The introduction of a new Olympic sport is a big deal. When snowboarding was introduced at the 1998 Winter Olympics in Nagano, Japan, the professional Canadian snowboarder Ross Rebagliati was ecstatic to win the first gold medal in his sport. But the victory seemed short-lived.

The International Olympic Committee (IOC) stripped Rebagliati of his gold when 17.8 nanograms of marijuana were discovered in his blood. In another twist, the IOC returned Rebagliati's gold medal when it realized marijuana wasn't on its list of banned substances.

There began a contentious argument about marijuana's place in the Olympics. While the Olympics committee added marijuana to its list of banned substances in 1999—the same year the World Anti-Doping Agency (WADA) was created to address growing concerns over illicit substances use at the Olympic Games—Rebagliati claimed his positive test resulted from second-hand smoke. 

Ross Rebagliati competing at the 1998 Nagano Olympic Games. (Mark Sandten/Bongarts/Getty Images) 

Yet Rebagliati never denied his love for marijuana. Today he runs a cannabis branding company and is an advocate for using marijuana as a performance enhancement drug—the very argument that almost lost him the gold.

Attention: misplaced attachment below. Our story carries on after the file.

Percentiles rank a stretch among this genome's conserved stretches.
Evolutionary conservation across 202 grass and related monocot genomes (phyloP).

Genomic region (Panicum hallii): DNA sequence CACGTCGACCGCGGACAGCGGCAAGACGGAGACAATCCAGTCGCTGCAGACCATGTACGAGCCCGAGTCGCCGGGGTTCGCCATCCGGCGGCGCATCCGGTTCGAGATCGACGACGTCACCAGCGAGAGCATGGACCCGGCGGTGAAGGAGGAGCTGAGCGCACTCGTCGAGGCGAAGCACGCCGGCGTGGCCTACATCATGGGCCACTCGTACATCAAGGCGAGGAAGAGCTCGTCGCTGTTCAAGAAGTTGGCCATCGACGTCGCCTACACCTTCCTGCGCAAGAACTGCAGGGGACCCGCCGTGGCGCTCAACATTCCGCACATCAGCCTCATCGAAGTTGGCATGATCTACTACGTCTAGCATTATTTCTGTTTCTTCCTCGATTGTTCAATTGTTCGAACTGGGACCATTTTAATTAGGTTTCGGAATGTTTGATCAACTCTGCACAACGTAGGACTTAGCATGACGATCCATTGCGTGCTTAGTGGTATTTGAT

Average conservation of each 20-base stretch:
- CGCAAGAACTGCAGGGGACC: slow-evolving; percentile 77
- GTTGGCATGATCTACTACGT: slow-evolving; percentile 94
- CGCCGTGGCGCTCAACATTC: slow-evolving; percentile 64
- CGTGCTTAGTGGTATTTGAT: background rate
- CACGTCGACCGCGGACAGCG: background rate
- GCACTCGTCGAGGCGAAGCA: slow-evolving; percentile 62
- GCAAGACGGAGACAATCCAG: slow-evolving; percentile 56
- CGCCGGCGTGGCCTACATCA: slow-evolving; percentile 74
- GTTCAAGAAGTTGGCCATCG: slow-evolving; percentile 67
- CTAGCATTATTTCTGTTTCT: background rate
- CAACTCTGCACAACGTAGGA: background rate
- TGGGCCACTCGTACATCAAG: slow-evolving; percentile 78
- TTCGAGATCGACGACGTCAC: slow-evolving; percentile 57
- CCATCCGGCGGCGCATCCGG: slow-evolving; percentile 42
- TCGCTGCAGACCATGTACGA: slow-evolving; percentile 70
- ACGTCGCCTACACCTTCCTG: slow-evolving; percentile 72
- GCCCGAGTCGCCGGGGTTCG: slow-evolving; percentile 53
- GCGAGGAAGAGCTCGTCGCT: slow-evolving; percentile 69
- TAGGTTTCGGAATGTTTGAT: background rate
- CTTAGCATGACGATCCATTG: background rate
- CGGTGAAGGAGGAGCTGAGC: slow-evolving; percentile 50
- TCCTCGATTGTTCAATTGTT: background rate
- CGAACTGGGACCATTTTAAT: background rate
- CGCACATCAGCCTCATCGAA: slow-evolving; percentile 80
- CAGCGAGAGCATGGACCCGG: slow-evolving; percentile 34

Similar to states like Colorado and California, WADA has been loosening its cannabis restrictions in recent years. In 2013, the committee upped the allowable limit of marijuana to 150 nanograms of THC per milliliter of blood. This translates to “smoke all you want, just not during competition.”

If substances enhance performance, why are they banned?

Substances are banned by WADA for varying reasons of performance enhancement. The anti-doping body's message to athletes is that you can’t give yourself an edge by increasing your body’s ability to perform, but you also cannot gain an edge by providing pain relief or other recovery methods through chemistry.

WADA's 2018 list of banned substances is exhausting in its specificity. There are 43 anabolic steroids listed, with the addendum that, “other substances with a similar chemical structure or similar biological effect[s]” are also bannedSuch opened-ended language is the agency’s way of buffering against slight molecular changes by crafty scientists. But even this list is of exogenous drugs only—those created outside the human body through the miracle of industrial chemistry.


The list of endogenous steroids administered exogenously (as amateur cyclist Bryan Fogel does in the incredible Olympic doping documentary "Icarus") is equally long.

Also exhausting in length is the list of peptide hormones (which raise energy levels by regulating energy metabolism, cardiac function, and stress) and growth factors (which enhances the delivery of oxygen to muscles). Beta-2 agonists, usually used to treat asthma and pulmonary disorders, hormone and metabolic modulators, and diuretics are also banned.

Then there are substances banned in-competition: stimulants of all kinds, including cocaine and epinephrine, and narcotics such as fentanyl, morphine, and oxycodone (but not caffeine).

So what about marijuana specifically? 

Cannabinoids, the 113 compounds that exist in marijuana, get their own category. While cannabis, hashish, and marijuana are called out by name, with synthetic cannabinoids cited as well, the medicinally accepted cannabidiol gets a pass. While cannabidiol makes up 40 percent of the plant’s extract it does not have the same psychoactive effects as THC.